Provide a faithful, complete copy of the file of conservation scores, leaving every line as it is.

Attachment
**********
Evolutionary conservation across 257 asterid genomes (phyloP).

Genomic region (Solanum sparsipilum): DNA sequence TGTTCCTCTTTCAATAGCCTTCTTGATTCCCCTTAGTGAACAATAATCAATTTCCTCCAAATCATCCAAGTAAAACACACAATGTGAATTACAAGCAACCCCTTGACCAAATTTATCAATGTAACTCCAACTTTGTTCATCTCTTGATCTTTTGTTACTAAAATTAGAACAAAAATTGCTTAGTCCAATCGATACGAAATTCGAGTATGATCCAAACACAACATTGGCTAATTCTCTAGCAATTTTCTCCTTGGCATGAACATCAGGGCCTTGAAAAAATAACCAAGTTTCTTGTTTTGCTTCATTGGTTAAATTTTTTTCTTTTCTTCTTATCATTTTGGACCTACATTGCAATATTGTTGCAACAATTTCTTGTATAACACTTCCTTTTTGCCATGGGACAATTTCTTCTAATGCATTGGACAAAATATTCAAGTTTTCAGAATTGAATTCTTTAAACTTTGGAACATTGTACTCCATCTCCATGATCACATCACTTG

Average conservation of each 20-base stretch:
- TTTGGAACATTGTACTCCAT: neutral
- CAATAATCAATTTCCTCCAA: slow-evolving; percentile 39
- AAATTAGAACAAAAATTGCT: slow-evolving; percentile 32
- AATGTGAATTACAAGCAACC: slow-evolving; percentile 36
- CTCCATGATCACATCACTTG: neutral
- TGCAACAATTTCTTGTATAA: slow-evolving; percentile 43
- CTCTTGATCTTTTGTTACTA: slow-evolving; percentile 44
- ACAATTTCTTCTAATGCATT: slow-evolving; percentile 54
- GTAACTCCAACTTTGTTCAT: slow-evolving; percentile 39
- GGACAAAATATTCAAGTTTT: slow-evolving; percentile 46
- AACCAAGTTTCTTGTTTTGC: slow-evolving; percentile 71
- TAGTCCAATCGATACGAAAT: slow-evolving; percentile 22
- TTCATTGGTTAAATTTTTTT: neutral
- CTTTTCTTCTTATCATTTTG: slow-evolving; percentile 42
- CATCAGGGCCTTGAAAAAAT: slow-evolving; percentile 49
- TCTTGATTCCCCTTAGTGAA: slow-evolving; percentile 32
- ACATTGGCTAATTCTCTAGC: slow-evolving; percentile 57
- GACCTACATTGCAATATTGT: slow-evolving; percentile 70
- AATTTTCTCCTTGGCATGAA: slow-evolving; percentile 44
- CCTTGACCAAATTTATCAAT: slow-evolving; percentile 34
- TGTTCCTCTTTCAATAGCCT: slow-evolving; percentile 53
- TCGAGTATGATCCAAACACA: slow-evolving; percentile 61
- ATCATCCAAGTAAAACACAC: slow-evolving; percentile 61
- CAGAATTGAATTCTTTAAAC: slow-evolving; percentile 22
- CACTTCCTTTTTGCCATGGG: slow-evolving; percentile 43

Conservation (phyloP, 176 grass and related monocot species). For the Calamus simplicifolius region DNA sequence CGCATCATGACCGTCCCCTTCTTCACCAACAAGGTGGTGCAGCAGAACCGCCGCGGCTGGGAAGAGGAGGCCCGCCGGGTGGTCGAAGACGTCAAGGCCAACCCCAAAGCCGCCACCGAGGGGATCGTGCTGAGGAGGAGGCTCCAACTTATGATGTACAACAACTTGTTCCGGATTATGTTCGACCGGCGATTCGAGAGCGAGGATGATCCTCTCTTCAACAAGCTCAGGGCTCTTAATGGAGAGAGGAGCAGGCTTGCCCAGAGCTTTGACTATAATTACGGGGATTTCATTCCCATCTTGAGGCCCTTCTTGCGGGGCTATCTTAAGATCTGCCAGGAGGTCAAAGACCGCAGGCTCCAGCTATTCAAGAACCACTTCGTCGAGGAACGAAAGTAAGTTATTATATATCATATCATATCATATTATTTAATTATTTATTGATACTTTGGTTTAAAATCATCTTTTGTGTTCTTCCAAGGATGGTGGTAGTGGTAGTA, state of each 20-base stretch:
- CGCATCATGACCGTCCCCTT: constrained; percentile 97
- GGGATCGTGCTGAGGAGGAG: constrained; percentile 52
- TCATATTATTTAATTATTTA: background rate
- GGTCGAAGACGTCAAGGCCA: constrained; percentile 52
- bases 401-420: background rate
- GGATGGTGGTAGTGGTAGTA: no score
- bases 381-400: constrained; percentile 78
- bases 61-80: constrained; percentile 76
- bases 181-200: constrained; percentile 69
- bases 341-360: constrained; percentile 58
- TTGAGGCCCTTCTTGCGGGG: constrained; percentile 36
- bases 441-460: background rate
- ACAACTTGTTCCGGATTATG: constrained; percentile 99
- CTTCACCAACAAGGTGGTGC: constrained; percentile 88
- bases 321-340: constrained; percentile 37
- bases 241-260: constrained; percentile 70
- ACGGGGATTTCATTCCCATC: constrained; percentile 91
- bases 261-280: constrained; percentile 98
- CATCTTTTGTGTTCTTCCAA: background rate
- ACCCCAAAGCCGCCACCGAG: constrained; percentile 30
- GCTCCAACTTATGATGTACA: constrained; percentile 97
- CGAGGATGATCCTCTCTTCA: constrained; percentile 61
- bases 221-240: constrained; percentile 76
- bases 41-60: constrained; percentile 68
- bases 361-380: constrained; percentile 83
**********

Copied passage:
Evolutionary conservation across 257 asterid genomes (phyloP).

Genomic region (Solanum sparsipilum): DNA sequence TGTTCCTCTTTCAATAGCCTTCTTGATTCCCCTTAGTGAACAATAATCAATTTCCTCCAAATCATCCAAGTAAAACACACAATGTGAATTACAAGCAACCCCTTGACCAAATTTATCAATGTAACTCCAACTTTGTTCATCTCTTGATCTTTTGTTACTAAAATTAGAACAAAAATTGCTTAGTCCAATCGATACGAAATTCGAGTATGATCCAAACACAACATTGGCTAATTCTCTAGCAATTTTCTCCTTGGCATGAACATCAGGGCCTTGAAAAAATAACCAAGTTTCTTGTTTTGCTTCATTGGTTAAATTTTTTTCTTTTCTTCTTATCATTTTGGACCTACATTGCAATATTGTTGCAACAATTTCTTGTATAACACTTCCTTTTTGCCATGGGACAATTTCTTCTAATGCATTGGACAAAATATTCAAGTTTTCAGAATTGAATTCTTTAAACTTTGGAACATTGTACTCCATCTCCATGATCACATCACTTG

Average conservation of each 20-base stretch:
- TTTGGAACATTGTACTCCAT: neutral
- CAATAATCAATTTCCTCCAA: slow-evolving; percentile 39
- AAATTAGAACAAAAATTGCT: slow-evolving; percentile 32
- AATGTGAATTACAAGCAACC: slow-evolving; percentile 36
- CTCCATGATCACATCACTTG: neutral
- TGCAACAATTTCTTGTATAA: slow-evolving; percentile 43
- CTCTTGATCTTTTGTTACTA: slow-evolving; percentile 44
- ACAATTTCTTCTAATGCATT: slow-evolving; percentile 54
- GTAACTCCAACTTTGTTCAT: slow-evolving; percentile 39
- GGACAAAATATTCAAGTTTT: slow-evolving; percentile 46
- AACCAAGTTTCTTGTTTTGC: slow-evolving; percentile 71
- TAGTCCAATCGATACGAAAT: slow-evolving; percentile 22
- TTCATTGGTTAAATTTTTTT: neutral
- CTTTTCTTCTTATCATTTTG: slow-evolving; percentile 42
- CATCAGGGCCTTGAAAAAAT: slow-evolving; percentile 49
- TCTTGATTCCCCTTAGTGAA: slow-evolving; percentile 32
- ACATTGGCTAATTCTCTAGC: slow-evolving; percentile 57
- GACCTACATTGCAATATTGT: slow-evolving; percentile 70
- AATTTTCTCCTTGGCATGAA: slow-evolving; percentile 44
- CCTTGACCAAATTTATCAAT: slow-evolving; percentile 34
- TGTTCCTCTTTCAATAGCCT: slow-evolving; percentile 53
- TCGAGTATGATCCAAACACA: slow-evolving; percentile 61
- ATCATCCAAGTAAAACACAC: slow-evolving; percentile 61
- CAGAATTGAATTCTTTAAAC: slow-evolving; percentile 22
- CACTTCCTTTTTGCCATGGG: slow-evolving; percentile 43

Conservation (phyloP, 176 grass and related monocot species). For the Calamus simplicifolius region DNA sequence CGCATCATGACCGTCCCCTTCTTCACCAACAAGGTGGTGCAGCAGAACCGCCGCGGCTGGGAAGAGGAGGCCCGCCGGGTGGTCGAAGACGTCAAGGCCAACCCCAAAGCCGCCACCGAGGGGATCGTGCTGAGGAGGAGGCTCCAACTTATGATGTACAACAACTTGTTCCGGATTATGTTCGACCGGCGATTCGAGAGCGAGGATGATCCTCTCTTCAACAAGCTCAGGGCTCTTAATGGAGAGAGGAGCAGGCTTGCCCAGAGCTTTGACTATAATTACGGGGATTTCATTCCCATCTTGAGGCCCTTCTTGCGGGGCTATCTTAAGATCTGCCAGGAGGTCAAAGACCGCAGGCTCCAGCTATTCAAGAACCACTTCGTCGAGGAACGAAAGTAAGTTATTATATATCATATCATATCATATTATTTAATTATTTATTGATACTTTGGTTTAAAATCATCTTTTGTGTTCTTCCAAGGATGGTGGTAGTGGTAGTA, state of each 20-base stretch:
- CGCATCATGACCGTCCCCTT: constrained; percentile 97
- GGGATCGTGCTGAGGAGGAG: constrained; percentile 52
- TCATATTATTTAATTATTTA: background rate
- GGTCGAAGACGTCAAGGCCA: constrained; percentile 52
- bases 401-420: background rate
- GGATGGTGGTAGTGGTAGTA: no score
- bases 381-400: constrained; percentile 78
- bases 61-80: constrained; percentile 76
- bases 181-200: constrained; percentile 69
- bases 341-360: constrained; percentile 58
- TTGAGGCCCTTCTTGCGGGG: constrained; percentile 36
- bases 441-460: background rate
- ACAACTTGTTCCGGATTATG: constrained; percentile 99
- CTTCACCAACAAGGTGGTGC: constrained; percentile 88
- bases 321-340: constrained; percentile 37
- bases 241-260: constrained; percentile 70
- ACGGGGATTTCATTCCCATC: constrained; percentile 91
- bases 261-280: constrained; percentile 98
- CATCTTTTGTGTTCTTCCAA: background rate
- ACCCCAAAGCCGCCACCGAG: constrained; percentile 30
- GCTCCAACTTATGATGTACA: constrained; percentile 97
- CGAGGATGATCCTCTCTTCA: constrained; percentile 61
- bases 221-240: constrained; percentile 76
- bases 41-60: constrained; percentile 68
- bases 361-380: constrained; percentile 83